Religious conversation is not confined, as many seem to imagine, to a few gloomy reflections on the brevity of life, and a few simple maxims, however fundamental and important. It takes in a wide range of facts, and of thought, in which there is room for all the intellectual powers to expatiate.

The subject of Natural Religion alone is almost inexhaustible. The human mind early comprehends the relation of cause and effect, discerns the evidence of existing design, and argues perfection in the Maker from the variety, extent, and magnitude of the things which are

RELIGIOUS CONVERSATION.

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male. Beginning, then, with this original faculty, and first supplying it with a few most obvious facts by which the being and attributes of God are evinced, the parent may have at his command for gradual confirmation and moral impression, whatever his knowledge of the human system, so full of wonders,--or of the animal system in general, fraught with similar wonders innumerable,-or of the vegetable world in all its variety of loveliness, verdure, utility and beauty, or of the mineral kingdom with its vastness and roughness, as well as its elegance, polish and brilliancy,-or of the astronomical system with all its array of numbers and magnitudes, of distances and revolutions, overwhelming and inconceivably glorious, may be able to supply. From year to year as knowledge increases,—as new facts in Botany, Mineralogy, Geography, Geology or Astronomy, are disclosed, he may make them subjects of repeated conversation, and deduce from them the proof of infinite wisdom and power. Then there is the great law of right engraven on every man's conscience;-and there is conscience, itself a theme well worthy of study; and there is that expectation of a world of retribution, which dwells even in the savage breast; and there are all those convictions of sinfulness which every man has by nature, and out of all of these the necessity of a Divine Revelation.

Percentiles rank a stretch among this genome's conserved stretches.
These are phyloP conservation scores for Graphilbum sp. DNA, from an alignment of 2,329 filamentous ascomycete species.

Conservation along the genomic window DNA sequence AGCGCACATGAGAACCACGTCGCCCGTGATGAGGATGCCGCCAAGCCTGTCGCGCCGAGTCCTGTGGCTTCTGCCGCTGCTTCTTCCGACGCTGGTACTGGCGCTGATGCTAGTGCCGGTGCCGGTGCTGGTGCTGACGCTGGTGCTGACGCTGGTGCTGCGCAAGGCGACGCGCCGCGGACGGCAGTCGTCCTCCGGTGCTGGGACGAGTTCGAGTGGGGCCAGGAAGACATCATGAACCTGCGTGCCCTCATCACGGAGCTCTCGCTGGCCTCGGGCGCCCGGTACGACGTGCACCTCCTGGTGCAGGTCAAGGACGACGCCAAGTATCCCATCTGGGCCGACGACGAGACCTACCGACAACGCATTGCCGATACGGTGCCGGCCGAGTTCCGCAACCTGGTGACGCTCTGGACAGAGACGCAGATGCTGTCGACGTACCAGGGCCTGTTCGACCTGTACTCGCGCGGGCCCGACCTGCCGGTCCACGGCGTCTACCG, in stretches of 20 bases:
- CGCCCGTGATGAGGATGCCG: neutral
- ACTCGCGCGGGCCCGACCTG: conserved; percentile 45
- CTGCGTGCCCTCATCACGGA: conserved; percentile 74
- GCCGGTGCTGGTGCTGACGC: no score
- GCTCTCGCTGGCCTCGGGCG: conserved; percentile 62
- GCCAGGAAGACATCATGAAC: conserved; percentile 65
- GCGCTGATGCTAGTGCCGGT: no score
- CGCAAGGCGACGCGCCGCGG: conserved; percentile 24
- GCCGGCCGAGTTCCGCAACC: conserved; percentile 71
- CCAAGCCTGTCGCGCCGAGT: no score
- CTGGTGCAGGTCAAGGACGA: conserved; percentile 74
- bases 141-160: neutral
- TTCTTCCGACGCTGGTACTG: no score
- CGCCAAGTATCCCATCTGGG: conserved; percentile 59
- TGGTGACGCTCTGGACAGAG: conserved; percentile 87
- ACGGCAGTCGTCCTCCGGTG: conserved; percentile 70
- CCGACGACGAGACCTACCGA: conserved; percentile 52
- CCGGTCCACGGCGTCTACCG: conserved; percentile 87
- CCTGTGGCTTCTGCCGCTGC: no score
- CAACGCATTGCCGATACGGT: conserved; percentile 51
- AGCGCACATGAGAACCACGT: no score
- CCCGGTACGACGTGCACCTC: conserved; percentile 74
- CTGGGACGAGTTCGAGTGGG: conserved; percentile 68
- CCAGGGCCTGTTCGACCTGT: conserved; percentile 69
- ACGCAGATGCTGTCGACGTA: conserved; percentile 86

But when we come to the Holy Scriptures themselves, how the range of great topics enlarges. First, arise to view the FACTS OF REVELATION; the creation of the world; the atonement, and the day of final judgment; the apostasy; the flood, and the resettlement of the earth; the destruction of the cities of the plain; the calling of Abraham; the history of Egypt, Nineveh, Babylon and Tyre. The history of the Jews, the wonderful people of the wonderful covenant; the story of their kings and prophets; the biography of their patriarchs and saints; the advent of the promised Messiah; his life, death, and resurrection; the first wonders of the new dispensation; the labors, sufferings and miracles of the apostles; the rejecon of Christ by the Jews, and of the Jews by the avenging Providence of God;-all these, with an innumerable variety of interesting facts intervening and filling up the outline, constitute a rich and beautiful field of animated conversation.

Next, come arrayed before us the DOCTRINES of REVELATION. Man's dark apostasy and deep depravity; the holy law of God, with its perfect precept and righteous penalty; the media

tion of the Son of God, with its power of salvation; the efficacious grace of God's most blessed Spirit, and all the truths which bind all these together, and make one perfect system. These are capable of affording the purest pleasure, and of exciting the deepest interest when made the themes of free domestic discussion. Such family circles we have seen, where, not excited by any small sectarianism, but fired with wonder and delight in view of these great fundamental truths, the strongest emotions were awakened, and the human mind trained to great moral and intellectual vigor.